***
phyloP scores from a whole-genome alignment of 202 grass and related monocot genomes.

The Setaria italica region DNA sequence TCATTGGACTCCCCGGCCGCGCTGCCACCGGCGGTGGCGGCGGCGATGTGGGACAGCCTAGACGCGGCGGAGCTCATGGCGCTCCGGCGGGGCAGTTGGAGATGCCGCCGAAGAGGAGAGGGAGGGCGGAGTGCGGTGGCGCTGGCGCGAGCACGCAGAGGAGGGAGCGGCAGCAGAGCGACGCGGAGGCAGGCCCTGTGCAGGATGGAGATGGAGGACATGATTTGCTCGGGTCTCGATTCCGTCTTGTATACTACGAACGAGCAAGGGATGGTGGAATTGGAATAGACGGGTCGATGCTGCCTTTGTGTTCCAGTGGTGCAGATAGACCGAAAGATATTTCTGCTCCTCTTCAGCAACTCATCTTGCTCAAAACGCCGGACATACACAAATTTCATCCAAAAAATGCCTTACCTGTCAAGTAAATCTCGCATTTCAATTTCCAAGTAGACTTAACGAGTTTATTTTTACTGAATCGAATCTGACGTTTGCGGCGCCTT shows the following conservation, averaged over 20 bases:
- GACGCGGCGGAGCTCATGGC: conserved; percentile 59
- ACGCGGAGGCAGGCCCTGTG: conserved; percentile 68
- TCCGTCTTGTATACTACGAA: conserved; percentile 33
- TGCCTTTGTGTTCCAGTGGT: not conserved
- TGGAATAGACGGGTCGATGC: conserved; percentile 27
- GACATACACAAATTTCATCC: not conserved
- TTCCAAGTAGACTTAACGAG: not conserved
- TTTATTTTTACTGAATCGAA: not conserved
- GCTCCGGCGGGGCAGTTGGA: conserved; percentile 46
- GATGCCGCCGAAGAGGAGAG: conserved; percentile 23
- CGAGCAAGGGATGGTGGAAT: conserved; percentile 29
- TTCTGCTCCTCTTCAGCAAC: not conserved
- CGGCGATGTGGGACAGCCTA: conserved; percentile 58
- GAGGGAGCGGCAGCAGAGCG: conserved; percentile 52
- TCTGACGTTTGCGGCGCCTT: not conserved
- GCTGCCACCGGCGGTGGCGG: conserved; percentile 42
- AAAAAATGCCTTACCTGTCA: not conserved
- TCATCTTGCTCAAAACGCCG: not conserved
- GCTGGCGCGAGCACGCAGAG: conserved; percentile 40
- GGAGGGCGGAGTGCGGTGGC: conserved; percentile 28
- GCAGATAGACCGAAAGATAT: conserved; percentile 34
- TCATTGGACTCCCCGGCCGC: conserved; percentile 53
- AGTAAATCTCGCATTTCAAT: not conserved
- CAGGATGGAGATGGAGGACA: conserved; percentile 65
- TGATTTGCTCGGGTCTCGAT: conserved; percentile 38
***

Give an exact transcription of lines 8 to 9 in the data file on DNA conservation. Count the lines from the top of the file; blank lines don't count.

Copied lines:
- GACATACACAAATTTCATCC: not conserved
- TTCCAAGTAGACTTAACGAG: not conserved